30 June 1994

 

Communication No. 549/1993; U.N. Doc. CCPR/C/51/D/549/1993

 
     

human rights committee

     
     
     
     

Francis Hopu and Tepoaitu Bessert

 

v.

france

     
     
 

DECISION

 
     
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Citation: Hopu v. Fr., Comm. 549/1993, U.N. Doc. CCPR/C/51/D/549/1993 (HRC 1994)
 
     
 
 
     
 

1.         The authors of the communication are Francis Hopu and Tepoaitu Bessert, both inhabitants of Tahiti, French Polynesia. They claim to be the victims of violations by France of articles 2, paragraphs 1 and 3 (a), 14, 17, paragraph 1, and 23, paragraph 1 and 27 of the International Covenant on Civil and Political Rights. They are represented by counsel, who has provided a duly signed power of attorney.

 

THE FACTS AS SUBMITTED BY THE AUTHORS:

 

2.1       The authors are the descendants of the owners of a land tract (approximately 4.5 hectares) called Tetaitapu, in Nuuroa, on the island of Tahiti. They agued that their ancestors were unjustly dispossessed of their property by jugement de licitation of the Tribunal Civil d'Instance of Papeete on 6 October 1961. Under the terms of the judgment, ownership of the land was awarded to the Société Hôtelière du Pacifique Sud (SHPS). Since the year 1988, the Territory of Polynesia is the sole shareholder of this company.

 

2.2       In 1990, the SHPS leased the land to the Société d'Etude et de Promotion Hôtelière, which in turn subleased it to the Société Hôtelière RIVNAC. RIVNAC seeks to begin construction work on a luxury hotel complex on the site, which borders a lagoon, as soon as possible. Some preliminary work - such as the felling of some trees, cleaning the site of shrubs, fencing off the ground - has been carried out.

 

2.3       The authors and other descendants of the owners of the land peacefully occupied the site in July 1992, in protest against the planned construction of the hotel complex. They contend that the land and the lagoon bordering it represent an important place in the history, the culture and the life of Polynesians. They add that the land encompasses the site of a pre-European burial ground and that the lagoon remains a traditional fishing ground for Polynesians and provides the means of subsistence for some thirty families living next to the lagoon.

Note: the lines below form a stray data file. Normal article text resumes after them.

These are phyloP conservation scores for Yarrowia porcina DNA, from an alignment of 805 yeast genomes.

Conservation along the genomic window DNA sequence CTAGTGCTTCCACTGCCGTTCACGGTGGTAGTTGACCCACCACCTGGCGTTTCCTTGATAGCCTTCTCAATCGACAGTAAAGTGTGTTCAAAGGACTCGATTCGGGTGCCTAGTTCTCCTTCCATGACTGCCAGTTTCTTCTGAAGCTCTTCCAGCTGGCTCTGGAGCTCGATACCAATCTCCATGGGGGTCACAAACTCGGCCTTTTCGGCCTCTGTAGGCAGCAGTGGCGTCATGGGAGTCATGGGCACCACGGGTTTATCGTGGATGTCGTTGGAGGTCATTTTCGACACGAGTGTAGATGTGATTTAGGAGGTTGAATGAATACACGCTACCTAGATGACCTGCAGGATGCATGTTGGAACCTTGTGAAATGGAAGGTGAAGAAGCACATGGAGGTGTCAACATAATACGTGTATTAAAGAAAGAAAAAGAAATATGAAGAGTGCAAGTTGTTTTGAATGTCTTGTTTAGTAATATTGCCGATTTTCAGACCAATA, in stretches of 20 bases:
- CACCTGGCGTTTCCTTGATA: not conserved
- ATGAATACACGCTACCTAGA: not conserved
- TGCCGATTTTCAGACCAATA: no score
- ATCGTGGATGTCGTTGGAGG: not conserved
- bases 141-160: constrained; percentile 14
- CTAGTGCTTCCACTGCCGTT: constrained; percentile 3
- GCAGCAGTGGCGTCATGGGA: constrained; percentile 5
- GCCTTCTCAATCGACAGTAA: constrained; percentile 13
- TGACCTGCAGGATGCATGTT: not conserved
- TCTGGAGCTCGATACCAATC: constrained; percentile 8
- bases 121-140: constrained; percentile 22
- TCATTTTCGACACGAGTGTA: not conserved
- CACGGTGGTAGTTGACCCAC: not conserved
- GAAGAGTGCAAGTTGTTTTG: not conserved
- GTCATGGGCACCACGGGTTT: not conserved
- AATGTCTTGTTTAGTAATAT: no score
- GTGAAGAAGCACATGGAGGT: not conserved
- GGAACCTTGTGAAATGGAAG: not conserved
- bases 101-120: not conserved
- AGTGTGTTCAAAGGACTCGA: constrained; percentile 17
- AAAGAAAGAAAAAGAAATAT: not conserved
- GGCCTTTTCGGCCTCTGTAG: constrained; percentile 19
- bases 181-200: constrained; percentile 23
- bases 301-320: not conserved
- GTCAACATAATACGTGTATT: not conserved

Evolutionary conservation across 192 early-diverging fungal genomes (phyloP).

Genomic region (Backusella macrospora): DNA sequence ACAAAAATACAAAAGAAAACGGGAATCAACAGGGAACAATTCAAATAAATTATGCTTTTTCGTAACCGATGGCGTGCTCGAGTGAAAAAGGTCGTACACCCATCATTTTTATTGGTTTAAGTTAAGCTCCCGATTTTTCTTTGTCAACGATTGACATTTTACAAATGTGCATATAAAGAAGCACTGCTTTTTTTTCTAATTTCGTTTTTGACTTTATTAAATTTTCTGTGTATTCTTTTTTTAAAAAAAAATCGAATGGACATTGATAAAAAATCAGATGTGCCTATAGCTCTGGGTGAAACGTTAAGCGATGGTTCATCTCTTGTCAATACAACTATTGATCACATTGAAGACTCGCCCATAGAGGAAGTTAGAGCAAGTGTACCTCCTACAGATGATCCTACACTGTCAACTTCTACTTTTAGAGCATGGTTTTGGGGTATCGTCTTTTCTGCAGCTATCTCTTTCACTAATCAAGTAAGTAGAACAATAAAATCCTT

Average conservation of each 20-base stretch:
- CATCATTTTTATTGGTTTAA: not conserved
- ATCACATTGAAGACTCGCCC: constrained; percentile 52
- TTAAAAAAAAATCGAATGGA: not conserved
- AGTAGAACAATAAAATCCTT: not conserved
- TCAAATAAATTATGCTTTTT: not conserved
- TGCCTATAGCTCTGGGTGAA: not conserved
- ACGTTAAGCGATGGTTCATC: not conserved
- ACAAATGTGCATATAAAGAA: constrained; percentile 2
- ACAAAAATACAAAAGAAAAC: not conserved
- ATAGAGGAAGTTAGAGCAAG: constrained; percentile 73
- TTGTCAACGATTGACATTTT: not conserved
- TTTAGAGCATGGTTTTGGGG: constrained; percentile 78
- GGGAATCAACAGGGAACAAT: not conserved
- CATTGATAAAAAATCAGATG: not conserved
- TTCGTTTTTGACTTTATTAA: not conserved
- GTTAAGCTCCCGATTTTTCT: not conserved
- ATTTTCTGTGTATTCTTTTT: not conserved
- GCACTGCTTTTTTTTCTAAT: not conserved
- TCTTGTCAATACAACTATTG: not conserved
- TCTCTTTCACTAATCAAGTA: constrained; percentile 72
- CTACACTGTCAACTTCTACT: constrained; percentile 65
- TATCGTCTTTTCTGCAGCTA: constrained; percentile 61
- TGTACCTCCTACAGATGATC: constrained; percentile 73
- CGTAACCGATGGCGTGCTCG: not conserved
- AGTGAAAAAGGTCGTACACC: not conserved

2.4       On 30 July 1992, RIVNAC seized the Tribunal de Première Instance of Papeete with a request for an interim injunction; this request was granted on the same day, when the authors and occupants of the site were ordered to leave the ground immediately and to pay 30, 000 FPC (Francs Pacifique) to RIVNAC. On 29 April 1993, the Court of Appeal of Papeete confirmed the injunction and reiterated that the occupants had to leave the site immediately. The authors were notified of the possibility to appeal to the Court of Cassation within one month of the notification of the order. Apparently, they have not done so.

 

2.5       The authors contend that the pursuit of the construction work would destroy their traditional burial grounds and ruinously affect their fishing activities. They add that their expulsion from the land is now imminent, and that the High Commissioner of the Republic, who represents France in Polynesia, will soon resort to police force to evacuate the land and to make the start of the construction work possible. In this context, the authors note that the local press reported that up to 350 police officers (including CRS - Corps Républicain de Sécurité) have been flown into Tahiti for that purpose. The authors therefore ask the Committee to request interim measures of protection, pursuant to rule 86 of the Committee's rules of procedure.

 

THE COMPLAINT:

 

3.1       The authors allege a violation of article 2, paragraph 3(a), juncto 14, paragraph 1, on the ground that they have not been able to petition lawfully established courts for an effective remedy. In this connection, they note that land claims and disputes in Tahiti were traditionally settled by indigenous tribunals ("tribunaux indigènes"), and that the jurisdiction of these tribunals were recognized by France when Tahiti came under French sovereignty in 1880. However, it is submitted that since 1936, when the so-called High Court of Tahiti ceased to function, the State party has failed to take appropriate measures to keep these indigenous tribunals in operation; as a result, the authors submit, land claims have been haphazardly and unlawfully adjudicated by civil and administrative tribunals.

 

3.2       The authors further claim a violation of articles 17, paragraph 1, and 23, paragraph 1, on the ground that their forceful removal from the disputed site and the realization of the hotel complex would entail the destruction of the burial ground, where members of their family are said to be buried, and because such removal would interfere with their private and family life.